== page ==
=== Ukraine: Autumn and Winter 1943 ===
[[Image:Eastern_Front_1943-08_to_1944-12.png|thumb|300px|Soviet advances from [[1 August]] [] to [[31 December]] []]]
The Soviet juggernaut got rolling in earnest with the advance into the Germans' Orel salient. The diversion of Hitler's favourite [[Grossdeutschland Division]] from Belgorod to Karachev could not halt the tide, and a strategic decision was made to abandon Orel (taken by the Red Army on [[5 August]] []) and fall back to the Hagen line in front of [[Bryansk]]. To the south, the Soviets blasted through Army Group South's Belgorod positions and headed for Kharkov once again. Though intense battles of movement throughout late July and into August 1943 saw the [[Tiger I|Tiger]]s blunting Soviet tanks on one axis, they were soon outflanked on another line to the west as the Soviets advanced down the [[Psel]], and Kharkov had to be evacuated for the final time on [[22 August]].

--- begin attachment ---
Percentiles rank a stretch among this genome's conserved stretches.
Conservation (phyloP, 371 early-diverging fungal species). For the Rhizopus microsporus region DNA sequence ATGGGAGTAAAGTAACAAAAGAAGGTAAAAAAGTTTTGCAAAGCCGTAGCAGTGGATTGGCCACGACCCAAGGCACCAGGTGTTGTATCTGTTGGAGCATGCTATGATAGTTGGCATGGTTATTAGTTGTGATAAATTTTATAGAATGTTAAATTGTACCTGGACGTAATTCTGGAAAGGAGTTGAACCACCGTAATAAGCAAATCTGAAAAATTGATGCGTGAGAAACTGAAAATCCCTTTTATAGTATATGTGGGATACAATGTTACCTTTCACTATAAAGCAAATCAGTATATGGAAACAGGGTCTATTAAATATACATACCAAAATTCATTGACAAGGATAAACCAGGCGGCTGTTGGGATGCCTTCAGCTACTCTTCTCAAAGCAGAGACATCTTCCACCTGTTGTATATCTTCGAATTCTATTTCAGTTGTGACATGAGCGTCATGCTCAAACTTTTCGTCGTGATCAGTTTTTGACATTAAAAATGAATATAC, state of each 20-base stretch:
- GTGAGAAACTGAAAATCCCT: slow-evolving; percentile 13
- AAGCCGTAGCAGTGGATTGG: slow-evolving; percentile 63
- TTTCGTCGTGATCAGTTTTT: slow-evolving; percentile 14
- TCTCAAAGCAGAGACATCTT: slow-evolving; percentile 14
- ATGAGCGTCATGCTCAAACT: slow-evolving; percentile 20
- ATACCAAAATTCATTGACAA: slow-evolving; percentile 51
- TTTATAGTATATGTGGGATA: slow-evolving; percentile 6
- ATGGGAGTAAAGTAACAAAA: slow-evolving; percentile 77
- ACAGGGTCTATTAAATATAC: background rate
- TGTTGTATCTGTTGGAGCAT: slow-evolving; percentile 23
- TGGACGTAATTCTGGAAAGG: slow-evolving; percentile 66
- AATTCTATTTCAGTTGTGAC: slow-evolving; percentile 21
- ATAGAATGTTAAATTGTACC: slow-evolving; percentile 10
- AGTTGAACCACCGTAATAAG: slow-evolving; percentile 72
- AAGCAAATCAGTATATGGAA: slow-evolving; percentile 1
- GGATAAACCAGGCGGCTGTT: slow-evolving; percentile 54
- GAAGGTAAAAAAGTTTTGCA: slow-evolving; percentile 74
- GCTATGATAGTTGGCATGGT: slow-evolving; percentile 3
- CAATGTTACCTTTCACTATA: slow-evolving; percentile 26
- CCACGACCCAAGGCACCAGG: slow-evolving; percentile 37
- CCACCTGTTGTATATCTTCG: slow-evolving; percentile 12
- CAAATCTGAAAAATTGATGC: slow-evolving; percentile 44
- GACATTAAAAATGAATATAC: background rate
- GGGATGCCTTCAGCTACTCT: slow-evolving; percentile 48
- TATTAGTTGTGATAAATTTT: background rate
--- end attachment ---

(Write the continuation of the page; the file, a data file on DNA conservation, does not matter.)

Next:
The German forces on the [[Mius]], now constituting the 1st Panzer Army and a reconstituted 6th Army, were by August too weak to sustain a Soviet onslaught on their own front, and when the Soviets hit them they had to fall back all the way through the [[Donbass]] industrial region to the Dnieper, losing the industrial resources and half the farmland that Germany had invaded the Soviet Union to exploit. At this time Hitler agreed to a general withdrawal to the Dnieper line, along which was meant to be the Ostwall, a line of defence similar to the [[Westwall#Reactivation of the Siegfried Line, 1944|Westwall]] of fortifications along the West German frontier. Trouble was, it hadn't been built yet, and by the time Army Group South had evacuated eastern Ukraine and begun withdrawing across the Dnieper during September, the Soviets were hard behind them. Tenaciously, small units paddled their way across the 3-km (2-mile) wide river and established bridgeheads. A second attempt by the Soviets to gain land using parachutists, mounted at [[Kanev]] on [[24 September]], proved as luckless as at Dorogobuzh eighteen months previously, and the paratroopers were soon repelled — but not before still more Red Army troops had used the cover they provided to get themselves over the Dnieper and securely dug in. As September proceeded into October, the Germans found the Dnieper line impossible to hold as the Soviet bridgeheads grew and grew, and important Dnieper towns started to fall, with [[Zaporozhye]] the first to go, followed by [[Dnepropetrovsk]]. In January 1944 ten German divisions trapped near [[Korsun Pocket|Cherkassy]] managed to break out but with terrible losses. Then, in March, 20 German divisions of Generaloberst [[Hans-Valentin Hube]]'s [[1st Panzer Army]] were encircled in what was to be known as [[Hube's Pocket]] near Kamenets-Podolskiy. After two weeks hard fighting, the 1st Panzer managed to escape the pocket, suffering only light to moderate casualties.